# Cubic Functions: Derivatives and Graph Tendencies

• chubbyorphan
In summary, the conversation is about a student struggling with a calculus problem involving derivatives and the behavior of a graph. They are specifically trying to find intervals of increase or decrease and points of inflection, but are having trouble with the math. Another user helps clarify some misunderstandings and provides guidance on how to approach the problem. The student eventually realizes their mistake and thanks the other user for their help.
chubbyorphan

## Homework Statement

hey Forum! I had a question here I'm struggling with and was wondering if someone could take a look. its Dealing with calculus, specifically derivatives and behaviors of the graph:

http://i41.tinypic.com/mc6opj.jpg

I just started and part a) already has me stumped D:

## The Attempt at a Solution

for intervals of increase or decrease I know we must equate the first derivative to zero.

f(x) = x^3 – x^2 + 4x – 3
f’(x) = 3x^2 – 2x + 4
f’’(x) = 6x – 2

so:
f’(x) = 3x^2 – 2x + 4
0 = 3x^2 – 2x + 4
however I couldn't factor this.. and when I tried to use the quadratic formula.. I got a negative discriminant.
From what I gather this means the derivative has no real roots.. However the actual graph of the original function crosses the x-axis just before 1.. I'm confused! how do I calculate this?

any advice would be wicked!

chubbyorphan said:

## Homework Statement

hey Forum! I had a question here I'm struggling with and was wondering if someone could take a look. its Dealing with calculus, specifically derivatives and behaviors of the graph:

http://i41.tinypic.com/mc6opj.jpg

I just started and part a) already has me stumped D:

## The Attempt at a Solution

for intervals of increase or decrease I know we must equate the first derivative to zero.

f(x) = x^3 – x^2 + 4x – 3
f’(x) = 3x^2 – 2x + 4
f’’(x) = 6x – 2

so:
f’(x) = 3x^2 – 2x + 4
0 = 3x^2 – 2x + 4
however I couldn't factor this.. and when I tried to use the quadratic formula.. I got a negative discriminant.
From what I gather this means the derivative has no real roots.. However the actual graph of the original function crosses the x-axis just before 1.. I'm confused! how do I calculate this?

any advice would be wicked!
Since f'(x) isn't 0 for any real number x, then there are no points on the cubic's graph with a horizontal tangent. Since the derivative is never zero, it must always be positive or always negative, meaning that the original function is either always increasing or always decreasing.

Thanks! okay that makes a lot of sense actually :D
SO its one or the other, right?

How do I prove whether its constantly increasing or decreasing using derivatives?

cuz normally I would equate the derivative to zero.. take the values that gives me for x..
and consider those 'significant points'.. then I would check the value for the derivative at points after, before, and possibly in between these 'signicant points' to determine where the original function is increasing or decreasing.

but since I have no real values that equate the derivative to zero.. I have no significant points to work with..

and the function crosses the x-axis just before x = 1 (according to my graphing calculator)

here is a picture:
http://i41.tinypic.com/bgoaah.jpg

but based on this.. am I correct to say:
there is no minimum or maximum?
We can attest to this simply because the function does is solely ^increasing? is that right?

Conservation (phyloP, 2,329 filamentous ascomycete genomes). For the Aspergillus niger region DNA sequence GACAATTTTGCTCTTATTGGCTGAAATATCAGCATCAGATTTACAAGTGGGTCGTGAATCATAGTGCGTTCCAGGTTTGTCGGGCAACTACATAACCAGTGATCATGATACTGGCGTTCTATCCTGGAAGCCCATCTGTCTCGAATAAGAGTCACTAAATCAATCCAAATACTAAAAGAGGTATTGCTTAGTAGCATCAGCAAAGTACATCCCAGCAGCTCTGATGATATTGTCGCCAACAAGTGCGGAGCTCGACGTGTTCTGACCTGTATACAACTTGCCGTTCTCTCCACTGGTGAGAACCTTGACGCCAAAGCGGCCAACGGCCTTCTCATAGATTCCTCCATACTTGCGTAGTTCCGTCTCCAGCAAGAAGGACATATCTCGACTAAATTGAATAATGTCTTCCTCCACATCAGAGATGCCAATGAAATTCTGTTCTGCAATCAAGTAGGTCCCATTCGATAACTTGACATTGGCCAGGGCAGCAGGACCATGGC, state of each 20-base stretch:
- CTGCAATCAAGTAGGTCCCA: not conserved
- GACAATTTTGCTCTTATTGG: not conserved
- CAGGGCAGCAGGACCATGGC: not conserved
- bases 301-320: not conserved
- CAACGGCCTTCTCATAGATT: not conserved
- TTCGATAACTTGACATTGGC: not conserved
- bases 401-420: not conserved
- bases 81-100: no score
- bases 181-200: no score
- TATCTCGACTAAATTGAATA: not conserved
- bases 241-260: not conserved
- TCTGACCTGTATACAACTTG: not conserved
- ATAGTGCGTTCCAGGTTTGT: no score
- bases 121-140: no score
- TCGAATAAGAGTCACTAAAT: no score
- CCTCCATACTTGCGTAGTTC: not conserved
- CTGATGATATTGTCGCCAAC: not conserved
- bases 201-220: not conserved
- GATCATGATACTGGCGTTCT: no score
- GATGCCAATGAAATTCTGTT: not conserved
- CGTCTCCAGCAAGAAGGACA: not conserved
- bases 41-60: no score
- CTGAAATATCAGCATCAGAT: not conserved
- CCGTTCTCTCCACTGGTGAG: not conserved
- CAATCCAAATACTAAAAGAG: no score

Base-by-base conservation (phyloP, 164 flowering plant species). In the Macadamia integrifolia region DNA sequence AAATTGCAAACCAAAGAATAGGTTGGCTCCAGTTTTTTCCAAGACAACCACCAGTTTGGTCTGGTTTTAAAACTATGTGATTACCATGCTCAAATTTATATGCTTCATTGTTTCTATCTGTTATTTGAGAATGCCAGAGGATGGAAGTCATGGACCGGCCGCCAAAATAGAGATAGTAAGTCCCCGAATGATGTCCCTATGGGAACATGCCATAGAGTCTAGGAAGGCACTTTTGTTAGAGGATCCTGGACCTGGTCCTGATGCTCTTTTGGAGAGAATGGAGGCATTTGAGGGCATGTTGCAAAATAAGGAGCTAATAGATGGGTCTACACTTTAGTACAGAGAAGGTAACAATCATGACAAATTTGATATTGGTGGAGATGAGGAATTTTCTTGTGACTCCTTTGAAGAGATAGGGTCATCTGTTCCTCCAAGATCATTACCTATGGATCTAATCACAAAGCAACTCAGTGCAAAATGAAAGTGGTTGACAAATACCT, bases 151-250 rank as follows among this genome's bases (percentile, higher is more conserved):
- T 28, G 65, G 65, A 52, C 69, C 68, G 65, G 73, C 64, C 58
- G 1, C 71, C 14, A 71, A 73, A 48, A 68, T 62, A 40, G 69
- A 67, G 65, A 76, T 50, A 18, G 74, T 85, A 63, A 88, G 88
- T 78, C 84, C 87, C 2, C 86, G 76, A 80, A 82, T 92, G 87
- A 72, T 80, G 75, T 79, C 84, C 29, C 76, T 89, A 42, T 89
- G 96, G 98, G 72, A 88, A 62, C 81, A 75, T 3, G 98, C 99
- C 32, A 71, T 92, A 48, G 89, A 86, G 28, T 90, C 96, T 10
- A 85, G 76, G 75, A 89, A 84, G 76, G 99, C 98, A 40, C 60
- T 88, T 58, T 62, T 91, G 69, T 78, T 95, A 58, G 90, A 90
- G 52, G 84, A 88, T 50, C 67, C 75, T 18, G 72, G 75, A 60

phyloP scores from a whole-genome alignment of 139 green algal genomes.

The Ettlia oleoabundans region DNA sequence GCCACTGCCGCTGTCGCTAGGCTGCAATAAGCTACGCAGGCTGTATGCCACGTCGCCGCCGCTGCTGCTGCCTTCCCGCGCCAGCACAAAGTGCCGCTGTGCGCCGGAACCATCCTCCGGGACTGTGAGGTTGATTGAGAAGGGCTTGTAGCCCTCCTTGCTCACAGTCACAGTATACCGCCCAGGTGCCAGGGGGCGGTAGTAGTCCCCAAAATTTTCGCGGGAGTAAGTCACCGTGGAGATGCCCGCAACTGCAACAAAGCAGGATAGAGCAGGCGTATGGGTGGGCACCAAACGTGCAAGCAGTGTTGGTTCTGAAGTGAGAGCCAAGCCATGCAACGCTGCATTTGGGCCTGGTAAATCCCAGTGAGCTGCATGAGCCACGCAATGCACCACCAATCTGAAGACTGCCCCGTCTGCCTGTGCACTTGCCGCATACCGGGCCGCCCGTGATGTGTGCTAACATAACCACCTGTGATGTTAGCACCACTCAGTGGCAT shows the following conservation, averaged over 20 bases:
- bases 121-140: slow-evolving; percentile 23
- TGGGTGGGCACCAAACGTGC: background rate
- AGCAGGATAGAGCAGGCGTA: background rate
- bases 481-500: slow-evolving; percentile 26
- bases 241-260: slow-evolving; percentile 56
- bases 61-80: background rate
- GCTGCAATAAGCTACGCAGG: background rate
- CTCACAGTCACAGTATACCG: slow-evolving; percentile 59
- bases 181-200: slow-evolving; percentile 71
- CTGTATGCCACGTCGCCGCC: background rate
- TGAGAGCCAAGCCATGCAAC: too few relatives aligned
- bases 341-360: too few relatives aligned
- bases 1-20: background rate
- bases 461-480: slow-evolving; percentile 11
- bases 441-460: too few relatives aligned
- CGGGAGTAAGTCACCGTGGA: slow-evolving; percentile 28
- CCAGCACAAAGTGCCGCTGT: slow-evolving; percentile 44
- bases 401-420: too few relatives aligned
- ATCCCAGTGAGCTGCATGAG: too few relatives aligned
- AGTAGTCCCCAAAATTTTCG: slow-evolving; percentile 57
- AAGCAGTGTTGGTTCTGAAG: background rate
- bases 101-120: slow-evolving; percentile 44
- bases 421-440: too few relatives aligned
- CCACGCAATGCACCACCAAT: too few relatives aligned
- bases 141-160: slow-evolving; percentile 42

How do I calculate the point in which the function changes from concave down to concave up, or the point of inflection?
Nvm. I think I got point of inflection.. equate second derivative to zero!
then sub x value into original function! cha ching :D

I know I'm asking a lot but this graph really has me grinding my teeth.. thank you so much for helping me through this!

You seem to be confusing f(x)=0 and f'(x)=0. If f'(x) is never zero, then to see whether the function is increasing or decreasing you just evaluate f'(x) at any point (just like you would if you had special critical points, except you only have to check f'(x) at one point instead of a couple)- in this example, f'(0)=4 so the function f(x) is always increasing. The fact that f(x)=0 when x is approximately 1 is no big deal

Aha! Office_Shredder, I see what you mean! you're right, I was jumbling things up there a little bit! Thanks for clearing that up, homie!

## What is a cubic function?

A cubic function is a polynomial function of degree 3, which means it has the form f(x) = ax^3 + bx^2 + cx + d, where a, b, c, and d are constants.

## What is a derivative?

A derivative is a measure of how a function changes as its input value changes. It is represented by the symbol f'(x) and can be interpreted as the slope of the tangent line to the function at a specific point.

## How do you find the derivative of a cubic function?

To find the derivative of a cubic function, you can use the power rule, which states that the derivative of a function of the form f(x) = x^n is f'(x) = nx^(n-1). In the case of a cubic function, the derivative would be f'(x) = 3ax^2 + 2bx + c.

## What is the relationship between a cubic function and its derivative graph?

The derivative graph of a cubic function is a quadratic function, which means it has the form f(x) = px^2 + qx + r. The derivative graph shares the same x-intercepts as the original cubic function, and the slope of the derivative graph at a specific point corresponds to the concavity of the original cubic function at that point.

## What are the key features of a cubic function's graph?

The key features of a cubic function's graph include its y-intercept (d), its end behavior (determined by the leading coefficient a), its critical points (where the derivative is equal to 0), and its inflection points (where the concavity changes).

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